Killing of gay rights activist Lembembe highlights plight of Cameroon’s remaining LGBT activists

September 2, 2013

JULIA HANN wrote for allAfrica.com on 28 August that the torture and murder of Cameroonian gay rights activist Eric Lembembe on July 11 has shattered the hopes of those who were quick to herald a “global momentum” in the international gay rights movement. Just two weeks before his death, Lembembe, Read the rest of this entry »

UN Mission in Central African Republic Concerned About Reported Human Rights Violations By Rebel Groups

August 1, 2013

The United Nations political mission in the Central African Republic [CAR] is concerned about purported human rights violations in the country. A spokesperson for Secretary-General Ban Ki-moon told journalists in New York on the 24th of July that the Special Representative of the Secretary-General in the CAR, Babacar Gaye, met yesterday with local human rights defenders and NGOs, who informed him of systematic killings of civilians, rape and other violations by soldiers from the Séléka coalition. Violence erupted in December 2012 when the Séléka rebel coalition launched a series of attacks.  A peace agreement was reached in January, but the rebels again seized Bangui in March, forcing President François Bozizé to flee. Meanwhile, the UN Integrated Peacebuilding Office in the Central African Republic, known by the acronym BINUCA, condemned last week of reports of multiple extrajudicial executions accompanied by torture and mutilation. Among the identified victims is Ngombet Jerome, an accountant at the Association of Women Lawyers of Central AFJC, a local NGO. “These executions were carried on, in all likelihood, at routine checks in the open countryside and in the city of Bangui,” BINUCA said in a statement. BINUCA also called on authorities to immediately open an investigation to identify the perpetrators and bring them to justice, and to continue the process of securing Bangui, the statement added. Speaking publicly earlier this month, UN humanitarian chief Valerie Amos urged national authorities to urgently re-establish the rule of law so that assistance and access can continue unimpeded, warning that the political crisis gripping CAR has affected its entire population of 4.6 million.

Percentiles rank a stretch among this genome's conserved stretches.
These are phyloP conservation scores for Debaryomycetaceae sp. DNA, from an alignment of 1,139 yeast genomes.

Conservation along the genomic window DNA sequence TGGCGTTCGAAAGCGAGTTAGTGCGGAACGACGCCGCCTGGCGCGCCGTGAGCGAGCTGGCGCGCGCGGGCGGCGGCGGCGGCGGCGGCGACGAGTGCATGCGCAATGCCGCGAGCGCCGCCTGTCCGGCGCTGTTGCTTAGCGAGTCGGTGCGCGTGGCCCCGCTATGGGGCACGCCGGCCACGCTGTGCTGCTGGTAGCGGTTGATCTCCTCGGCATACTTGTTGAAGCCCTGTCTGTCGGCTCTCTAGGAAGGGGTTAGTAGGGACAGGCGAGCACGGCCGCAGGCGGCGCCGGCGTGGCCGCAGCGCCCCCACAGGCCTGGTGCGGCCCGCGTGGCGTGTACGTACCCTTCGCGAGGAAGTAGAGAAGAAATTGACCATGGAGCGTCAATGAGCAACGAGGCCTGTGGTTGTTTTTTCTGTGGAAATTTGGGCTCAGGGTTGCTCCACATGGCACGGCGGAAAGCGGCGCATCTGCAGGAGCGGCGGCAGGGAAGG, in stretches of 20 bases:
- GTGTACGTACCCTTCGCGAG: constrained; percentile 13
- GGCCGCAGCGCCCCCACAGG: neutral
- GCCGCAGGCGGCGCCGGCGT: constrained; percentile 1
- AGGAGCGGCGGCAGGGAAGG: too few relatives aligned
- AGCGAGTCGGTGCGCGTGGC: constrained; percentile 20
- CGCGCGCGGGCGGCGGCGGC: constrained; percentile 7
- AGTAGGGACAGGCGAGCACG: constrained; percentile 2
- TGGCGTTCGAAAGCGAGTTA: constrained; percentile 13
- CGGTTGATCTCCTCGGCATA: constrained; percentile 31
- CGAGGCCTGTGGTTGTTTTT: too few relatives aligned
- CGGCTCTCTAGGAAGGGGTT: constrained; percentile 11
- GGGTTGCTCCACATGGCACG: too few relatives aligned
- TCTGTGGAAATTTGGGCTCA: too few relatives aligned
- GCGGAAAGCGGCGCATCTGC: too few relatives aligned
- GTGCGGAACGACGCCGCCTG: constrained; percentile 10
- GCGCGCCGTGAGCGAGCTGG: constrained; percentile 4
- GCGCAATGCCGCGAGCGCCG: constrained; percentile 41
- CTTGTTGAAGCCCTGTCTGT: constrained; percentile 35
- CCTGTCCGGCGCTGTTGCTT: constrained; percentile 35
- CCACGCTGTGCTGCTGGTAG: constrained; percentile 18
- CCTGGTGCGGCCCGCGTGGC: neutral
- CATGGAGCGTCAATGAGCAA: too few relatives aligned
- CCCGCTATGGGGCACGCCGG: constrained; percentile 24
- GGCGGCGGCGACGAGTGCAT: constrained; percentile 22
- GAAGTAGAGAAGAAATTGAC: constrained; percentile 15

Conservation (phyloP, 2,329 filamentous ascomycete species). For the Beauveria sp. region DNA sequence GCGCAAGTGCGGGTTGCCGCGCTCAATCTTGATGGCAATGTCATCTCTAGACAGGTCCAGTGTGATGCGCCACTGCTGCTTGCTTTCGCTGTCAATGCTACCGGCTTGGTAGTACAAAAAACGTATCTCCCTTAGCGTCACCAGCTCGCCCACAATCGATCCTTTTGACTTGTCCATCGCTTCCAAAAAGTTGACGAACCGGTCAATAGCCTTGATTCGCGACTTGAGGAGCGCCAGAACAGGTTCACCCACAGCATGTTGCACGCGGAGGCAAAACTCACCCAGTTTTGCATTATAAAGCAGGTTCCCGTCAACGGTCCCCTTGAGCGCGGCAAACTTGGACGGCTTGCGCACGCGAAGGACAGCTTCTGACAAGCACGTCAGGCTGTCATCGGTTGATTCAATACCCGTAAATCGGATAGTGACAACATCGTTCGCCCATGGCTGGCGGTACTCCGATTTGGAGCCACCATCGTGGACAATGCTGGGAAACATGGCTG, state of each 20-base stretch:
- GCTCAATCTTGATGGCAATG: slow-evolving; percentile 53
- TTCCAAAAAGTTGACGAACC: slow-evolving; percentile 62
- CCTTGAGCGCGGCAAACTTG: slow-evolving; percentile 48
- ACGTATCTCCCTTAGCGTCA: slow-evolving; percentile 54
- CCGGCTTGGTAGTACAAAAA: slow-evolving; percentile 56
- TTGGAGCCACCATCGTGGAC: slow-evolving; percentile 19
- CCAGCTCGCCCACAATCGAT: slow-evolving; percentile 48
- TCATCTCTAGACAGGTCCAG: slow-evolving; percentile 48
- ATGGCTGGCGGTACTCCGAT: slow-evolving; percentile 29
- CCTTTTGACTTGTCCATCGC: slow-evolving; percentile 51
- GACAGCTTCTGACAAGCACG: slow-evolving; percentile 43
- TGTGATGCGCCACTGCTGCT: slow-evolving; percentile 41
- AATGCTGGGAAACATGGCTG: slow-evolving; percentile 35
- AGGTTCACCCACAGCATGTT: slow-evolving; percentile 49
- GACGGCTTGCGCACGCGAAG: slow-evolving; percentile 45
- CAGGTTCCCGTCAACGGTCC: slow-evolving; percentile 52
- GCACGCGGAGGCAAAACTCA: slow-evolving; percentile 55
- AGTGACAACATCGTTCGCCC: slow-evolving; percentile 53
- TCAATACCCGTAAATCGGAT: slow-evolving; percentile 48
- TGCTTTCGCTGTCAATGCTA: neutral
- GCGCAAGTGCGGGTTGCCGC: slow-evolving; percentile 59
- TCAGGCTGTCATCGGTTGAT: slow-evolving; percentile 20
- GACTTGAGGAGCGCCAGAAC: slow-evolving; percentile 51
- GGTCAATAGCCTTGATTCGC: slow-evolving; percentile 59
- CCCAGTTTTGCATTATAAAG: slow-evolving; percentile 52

via allAfrica.com: Central African Republic: UN Mission Concerned About Reported Human Rights Violations By Rebel Groups.

 

Zambian Civil Society Groups Request Review of Human Rights Policy

March 6, 2013

Just an example of how politics and elections interact with the role of human rights defenders, always a touchy subject:

After the Zambian Police arrested and charged Zambia’s opposition leader, Hakainde Hichilema, on 27 January 2013, seven 7 Civil Society Organisations in Zambia have called upon the Zambia’s Human Rights Commission, Southern African Development Community (SADC), the African Union, the Commonwealth and “other human rights defenders” to review Zambia’s human rights record and denounce the violations by the Zambian Government. The organisations have also called upon the Electoral Commission of Zambia to cancel by-elections in Livingstone and Mpongwe in accordance with Section 28 of the Electoral Act No. 12 of 2002. Reading the statement during the Press Briefing at FODEP House in Lusaka on behalf of the 7 organisations the Young African Leaders Initiative  President Andrew Ntewewe, called on the Deputy Inspector General of Police to immediately resign for violating fundamental political rights which are guaranteed by the Constitution of Zambia when he banned political rallies in the Livingstone. With a strong sense of exaggeration the organisations have advised the Zambian Police Command to resist the temptation of “turning the Police Service into a unit similar to NAZIs Gestapo under Hitler in Germany”. The 7 organisations have lambasted the Zambia Police for their continued unprofessionalism in handling matters that border on freedom of expression, assembly, movement and association. The organisations that appended their signatures to the statement included; Foundation for Democratic Process (FODEP), Operation Young Vote (OYV), Anti-Voter Apathy Project (AVAP), Southern Centre for Construction Resolutions of Disputes (SACCORD), Young African Leaders Initiative (YALI), the Zambia Centre for Inter-party Dialogue (ZCID) and the Zambia National Womens Lobby Group (ZNWLG).

via allAfrica.com: Zambia: Civil Society Groups Request Review of Human Rights.